Thursday, July 29, 2010

The Essence of Beauty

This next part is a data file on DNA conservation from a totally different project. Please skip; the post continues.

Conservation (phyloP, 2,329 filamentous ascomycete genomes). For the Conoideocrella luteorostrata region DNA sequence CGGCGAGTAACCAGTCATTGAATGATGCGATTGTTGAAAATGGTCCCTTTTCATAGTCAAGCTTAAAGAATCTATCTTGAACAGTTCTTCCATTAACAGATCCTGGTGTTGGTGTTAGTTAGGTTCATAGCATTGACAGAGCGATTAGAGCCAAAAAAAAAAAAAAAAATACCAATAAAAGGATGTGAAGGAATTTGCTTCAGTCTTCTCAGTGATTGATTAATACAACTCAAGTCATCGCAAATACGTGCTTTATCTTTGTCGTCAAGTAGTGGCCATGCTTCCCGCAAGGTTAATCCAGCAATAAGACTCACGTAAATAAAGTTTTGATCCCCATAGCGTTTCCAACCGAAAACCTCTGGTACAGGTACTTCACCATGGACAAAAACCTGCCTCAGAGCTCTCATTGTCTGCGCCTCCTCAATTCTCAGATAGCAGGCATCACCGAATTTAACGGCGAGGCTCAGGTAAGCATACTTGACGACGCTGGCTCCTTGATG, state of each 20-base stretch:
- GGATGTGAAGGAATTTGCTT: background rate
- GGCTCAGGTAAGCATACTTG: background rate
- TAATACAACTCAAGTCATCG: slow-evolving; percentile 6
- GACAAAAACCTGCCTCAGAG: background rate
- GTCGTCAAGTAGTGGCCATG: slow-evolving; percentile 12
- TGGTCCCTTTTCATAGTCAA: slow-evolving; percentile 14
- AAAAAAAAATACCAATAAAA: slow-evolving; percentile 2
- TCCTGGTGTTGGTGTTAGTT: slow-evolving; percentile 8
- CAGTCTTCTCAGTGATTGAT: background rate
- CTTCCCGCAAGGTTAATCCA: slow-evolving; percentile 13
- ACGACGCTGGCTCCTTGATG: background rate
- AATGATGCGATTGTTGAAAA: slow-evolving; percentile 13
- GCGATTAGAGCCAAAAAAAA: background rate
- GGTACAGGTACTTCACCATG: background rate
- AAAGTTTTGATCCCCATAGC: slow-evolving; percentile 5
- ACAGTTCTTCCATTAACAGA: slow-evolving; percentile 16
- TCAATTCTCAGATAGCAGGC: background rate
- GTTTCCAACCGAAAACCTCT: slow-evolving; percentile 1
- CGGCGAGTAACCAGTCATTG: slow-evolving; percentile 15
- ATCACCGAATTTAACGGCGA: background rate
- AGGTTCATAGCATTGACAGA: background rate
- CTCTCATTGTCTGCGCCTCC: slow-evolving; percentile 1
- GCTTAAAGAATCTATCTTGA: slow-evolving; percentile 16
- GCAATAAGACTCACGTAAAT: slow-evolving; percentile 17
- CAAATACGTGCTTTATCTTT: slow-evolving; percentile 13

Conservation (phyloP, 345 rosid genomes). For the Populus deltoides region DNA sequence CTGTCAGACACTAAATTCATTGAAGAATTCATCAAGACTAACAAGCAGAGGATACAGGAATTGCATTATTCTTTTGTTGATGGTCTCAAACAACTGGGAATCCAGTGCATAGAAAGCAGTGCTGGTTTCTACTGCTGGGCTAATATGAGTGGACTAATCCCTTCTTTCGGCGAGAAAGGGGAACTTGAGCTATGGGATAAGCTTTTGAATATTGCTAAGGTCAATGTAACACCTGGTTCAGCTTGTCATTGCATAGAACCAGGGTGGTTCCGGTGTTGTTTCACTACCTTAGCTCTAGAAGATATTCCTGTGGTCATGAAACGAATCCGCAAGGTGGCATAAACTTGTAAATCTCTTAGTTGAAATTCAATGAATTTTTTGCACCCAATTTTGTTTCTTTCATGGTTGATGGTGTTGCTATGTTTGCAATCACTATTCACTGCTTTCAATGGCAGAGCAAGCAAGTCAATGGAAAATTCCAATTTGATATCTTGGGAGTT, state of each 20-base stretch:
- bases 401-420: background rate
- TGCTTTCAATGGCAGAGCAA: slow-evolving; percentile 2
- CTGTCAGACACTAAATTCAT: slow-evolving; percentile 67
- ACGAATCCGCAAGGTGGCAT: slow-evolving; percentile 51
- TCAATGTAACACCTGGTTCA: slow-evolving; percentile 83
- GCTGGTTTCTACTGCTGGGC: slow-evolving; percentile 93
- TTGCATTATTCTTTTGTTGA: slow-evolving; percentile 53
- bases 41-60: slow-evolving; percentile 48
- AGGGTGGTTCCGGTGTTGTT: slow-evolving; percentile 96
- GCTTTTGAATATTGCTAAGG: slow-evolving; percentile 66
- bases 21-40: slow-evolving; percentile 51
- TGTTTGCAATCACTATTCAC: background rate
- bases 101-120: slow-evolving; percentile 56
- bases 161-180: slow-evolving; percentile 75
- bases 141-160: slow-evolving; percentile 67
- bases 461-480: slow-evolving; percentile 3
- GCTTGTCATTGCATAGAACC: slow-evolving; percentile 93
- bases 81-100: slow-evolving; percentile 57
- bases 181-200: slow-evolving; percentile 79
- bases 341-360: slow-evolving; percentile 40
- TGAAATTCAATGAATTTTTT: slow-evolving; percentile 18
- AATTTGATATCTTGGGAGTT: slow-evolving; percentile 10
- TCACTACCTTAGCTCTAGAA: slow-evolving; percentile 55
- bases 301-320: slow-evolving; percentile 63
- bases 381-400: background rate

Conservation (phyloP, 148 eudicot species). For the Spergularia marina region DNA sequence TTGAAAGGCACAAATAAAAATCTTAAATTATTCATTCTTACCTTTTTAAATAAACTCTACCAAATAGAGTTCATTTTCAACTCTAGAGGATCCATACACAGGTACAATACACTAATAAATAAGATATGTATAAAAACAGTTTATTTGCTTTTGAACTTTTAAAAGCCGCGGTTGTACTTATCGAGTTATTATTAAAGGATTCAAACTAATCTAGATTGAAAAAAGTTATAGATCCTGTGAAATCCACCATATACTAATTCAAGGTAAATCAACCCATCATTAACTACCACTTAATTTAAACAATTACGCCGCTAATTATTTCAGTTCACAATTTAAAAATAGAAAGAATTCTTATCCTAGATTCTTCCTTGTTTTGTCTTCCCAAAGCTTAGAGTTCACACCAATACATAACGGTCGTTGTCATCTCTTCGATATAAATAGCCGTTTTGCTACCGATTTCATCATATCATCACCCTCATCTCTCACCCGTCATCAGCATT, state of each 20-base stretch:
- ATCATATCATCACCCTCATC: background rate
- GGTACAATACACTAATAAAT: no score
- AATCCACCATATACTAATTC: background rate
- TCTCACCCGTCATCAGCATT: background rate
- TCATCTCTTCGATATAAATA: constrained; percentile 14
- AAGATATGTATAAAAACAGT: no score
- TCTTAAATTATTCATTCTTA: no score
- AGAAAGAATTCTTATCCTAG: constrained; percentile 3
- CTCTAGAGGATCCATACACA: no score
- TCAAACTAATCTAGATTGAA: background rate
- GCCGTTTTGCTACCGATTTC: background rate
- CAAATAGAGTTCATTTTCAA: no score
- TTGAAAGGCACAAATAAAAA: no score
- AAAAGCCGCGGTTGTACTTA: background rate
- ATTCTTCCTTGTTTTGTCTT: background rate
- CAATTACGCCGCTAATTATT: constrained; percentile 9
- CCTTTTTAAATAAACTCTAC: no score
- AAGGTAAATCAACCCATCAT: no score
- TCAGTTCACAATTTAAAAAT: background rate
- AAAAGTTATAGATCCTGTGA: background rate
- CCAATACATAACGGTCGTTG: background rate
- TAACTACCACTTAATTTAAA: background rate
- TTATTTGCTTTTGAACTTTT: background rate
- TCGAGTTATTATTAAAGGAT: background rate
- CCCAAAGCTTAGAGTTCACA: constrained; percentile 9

Looking at the history of the standards of beauty in this country and the fantastic trend towards changing that standard, is a white fashion editor at a black magazine another sign of change? As with most things that deal with racial discrimination from the African American community, you must look at the whole picture (just ask Shirley Sherrod) Magazines such as Essence came about not because black women felt the need to racially exclude other standards of beauty, but because other magazines did so to African American women... and thus Essence is born, for us by us. If you're a black woman and you've ever sat down in the chair at the salon for a beautician of another race, for the most part of your beauty visit you will hear about how they've only started doing black hair, how different it is, or how proud they are that they've been able to wrap their curling irons around it. Same with makeup artist, most makeup and hair stylist of other races have never done the hair or makeup of a black female! Or they don't know how (i personally believe thats a choice of theirs not to learn, because it's not that difficult) but I digress.... so knowing that we have specific products, and can't just walk down the street and into a salon to get our hair done, or even find makeup thats our shade in certain stores (i had to drive miles to find my shade in virginia) is it okay for a woman who does not have our experience to determine what goes in the magazine? Perhaps this woman knows her stuff, realizes that we have different trends within our community and different stories that we like to see. I hope the best for her at her time at Essence, and hopefully this will be an opening for people in the fashion, hair and makeup community of other races to learn about the beauty of black skin and hair, and black beauty in general.